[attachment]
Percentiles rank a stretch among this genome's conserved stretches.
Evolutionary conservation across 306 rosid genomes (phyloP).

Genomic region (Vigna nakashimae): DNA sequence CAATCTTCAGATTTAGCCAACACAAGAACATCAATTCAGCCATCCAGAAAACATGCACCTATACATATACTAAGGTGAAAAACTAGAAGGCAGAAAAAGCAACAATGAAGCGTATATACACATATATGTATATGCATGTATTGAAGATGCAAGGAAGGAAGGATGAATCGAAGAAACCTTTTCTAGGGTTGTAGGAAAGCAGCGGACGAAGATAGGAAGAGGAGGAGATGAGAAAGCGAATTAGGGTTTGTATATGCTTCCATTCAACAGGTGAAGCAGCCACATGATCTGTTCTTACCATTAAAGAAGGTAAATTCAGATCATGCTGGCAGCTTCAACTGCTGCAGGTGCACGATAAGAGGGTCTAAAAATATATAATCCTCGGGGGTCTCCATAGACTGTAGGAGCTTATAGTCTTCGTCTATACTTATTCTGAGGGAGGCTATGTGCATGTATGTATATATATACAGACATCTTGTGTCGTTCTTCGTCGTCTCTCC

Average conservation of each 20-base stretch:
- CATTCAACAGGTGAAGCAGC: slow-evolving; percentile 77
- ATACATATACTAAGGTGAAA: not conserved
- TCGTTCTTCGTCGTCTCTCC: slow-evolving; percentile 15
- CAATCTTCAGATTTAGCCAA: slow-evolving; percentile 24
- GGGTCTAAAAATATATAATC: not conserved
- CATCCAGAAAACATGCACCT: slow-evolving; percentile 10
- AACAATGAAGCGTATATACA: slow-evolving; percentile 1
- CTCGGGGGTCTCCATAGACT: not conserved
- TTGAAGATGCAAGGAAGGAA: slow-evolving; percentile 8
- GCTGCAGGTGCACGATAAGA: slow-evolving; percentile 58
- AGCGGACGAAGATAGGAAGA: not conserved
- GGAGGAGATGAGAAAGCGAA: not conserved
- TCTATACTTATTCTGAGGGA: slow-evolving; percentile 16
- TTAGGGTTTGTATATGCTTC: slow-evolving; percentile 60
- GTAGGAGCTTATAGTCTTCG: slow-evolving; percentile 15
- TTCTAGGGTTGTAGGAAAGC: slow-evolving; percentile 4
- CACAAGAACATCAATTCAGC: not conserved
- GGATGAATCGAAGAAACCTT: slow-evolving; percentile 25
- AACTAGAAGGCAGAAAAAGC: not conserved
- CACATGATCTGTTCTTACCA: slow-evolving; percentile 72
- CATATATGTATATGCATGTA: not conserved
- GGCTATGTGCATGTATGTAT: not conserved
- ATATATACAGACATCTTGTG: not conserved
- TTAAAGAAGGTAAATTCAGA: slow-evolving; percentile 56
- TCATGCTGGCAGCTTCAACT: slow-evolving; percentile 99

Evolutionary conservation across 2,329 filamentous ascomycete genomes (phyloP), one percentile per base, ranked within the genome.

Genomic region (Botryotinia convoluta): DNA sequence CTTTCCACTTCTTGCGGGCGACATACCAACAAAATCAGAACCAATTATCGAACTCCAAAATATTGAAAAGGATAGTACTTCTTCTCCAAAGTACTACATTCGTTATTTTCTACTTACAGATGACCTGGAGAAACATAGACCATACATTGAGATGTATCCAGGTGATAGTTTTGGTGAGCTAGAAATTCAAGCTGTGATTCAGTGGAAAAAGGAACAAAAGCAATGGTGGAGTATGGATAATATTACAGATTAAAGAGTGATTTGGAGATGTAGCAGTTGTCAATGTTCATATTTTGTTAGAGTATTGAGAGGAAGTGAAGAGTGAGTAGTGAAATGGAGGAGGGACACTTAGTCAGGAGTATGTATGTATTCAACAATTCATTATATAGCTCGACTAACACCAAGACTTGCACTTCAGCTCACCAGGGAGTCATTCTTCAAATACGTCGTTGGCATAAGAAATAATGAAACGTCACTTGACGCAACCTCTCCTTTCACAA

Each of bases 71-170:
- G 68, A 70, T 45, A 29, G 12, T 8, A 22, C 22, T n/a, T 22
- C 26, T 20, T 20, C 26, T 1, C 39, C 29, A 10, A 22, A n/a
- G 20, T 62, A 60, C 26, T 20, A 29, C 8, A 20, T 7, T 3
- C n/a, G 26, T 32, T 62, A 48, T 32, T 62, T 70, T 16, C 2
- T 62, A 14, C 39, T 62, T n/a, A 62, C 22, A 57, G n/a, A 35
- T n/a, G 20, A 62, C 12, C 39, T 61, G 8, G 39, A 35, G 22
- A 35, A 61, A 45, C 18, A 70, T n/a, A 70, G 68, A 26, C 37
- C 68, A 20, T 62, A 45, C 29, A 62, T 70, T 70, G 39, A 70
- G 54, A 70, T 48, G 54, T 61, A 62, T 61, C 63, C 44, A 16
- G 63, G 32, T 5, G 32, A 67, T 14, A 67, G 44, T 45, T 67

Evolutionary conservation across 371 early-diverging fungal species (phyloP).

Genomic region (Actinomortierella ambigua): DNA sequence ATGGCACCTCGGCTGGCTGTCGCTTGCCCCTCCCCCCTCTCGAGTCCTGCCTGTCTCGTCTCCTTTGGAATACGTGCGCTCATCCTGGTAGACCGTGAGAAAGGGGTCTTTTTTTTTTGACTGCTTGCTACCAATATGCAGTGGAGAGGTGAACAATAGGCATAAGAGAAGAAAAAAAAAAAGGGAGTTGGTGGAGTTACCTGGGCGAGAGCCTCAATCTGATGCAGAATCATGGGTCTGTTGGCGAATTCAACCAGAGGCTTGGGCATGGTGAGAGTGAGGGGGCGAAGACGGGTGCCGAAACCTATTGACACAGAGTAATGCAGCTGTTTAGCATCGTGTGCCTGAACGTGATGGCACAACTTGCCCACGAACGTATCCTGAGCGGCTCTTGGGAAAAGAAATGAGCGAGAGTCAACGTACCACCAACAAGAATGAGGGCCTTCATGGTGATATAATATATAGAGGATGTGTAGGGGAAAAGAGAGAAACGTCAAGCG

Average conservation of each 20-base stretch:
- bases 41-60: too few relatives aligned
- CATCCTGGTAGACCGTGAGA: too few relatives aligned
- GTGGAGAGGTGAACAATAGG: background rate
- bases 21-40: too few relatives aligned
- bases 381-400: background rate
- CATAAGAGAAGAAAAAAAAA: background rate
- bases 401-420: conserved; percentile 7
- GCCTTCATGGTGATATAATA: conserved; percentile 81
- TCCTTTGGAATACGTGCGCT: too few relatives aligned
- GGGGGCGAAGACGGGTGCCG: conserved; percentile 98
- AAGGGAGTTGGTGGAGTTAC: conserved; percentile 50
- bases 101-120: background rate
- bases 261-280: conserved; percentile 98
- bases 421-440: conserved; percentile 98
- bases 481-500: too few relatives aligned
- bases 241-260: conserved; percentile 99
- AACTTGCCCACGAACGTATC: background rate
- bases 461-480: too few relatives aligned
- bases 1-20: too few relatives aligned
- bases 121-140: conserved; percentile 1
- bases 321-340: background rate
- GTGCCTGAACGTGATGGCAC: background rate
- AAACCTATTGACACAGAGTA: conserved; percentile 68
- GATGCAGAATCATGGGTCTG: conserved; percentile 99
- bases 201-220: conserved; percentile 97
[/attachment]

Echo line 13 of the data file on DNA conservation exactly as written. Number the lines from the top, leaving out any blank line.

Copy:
- TTGAAGATGCAAGGAAGGAA: slow-evolving; percentile 8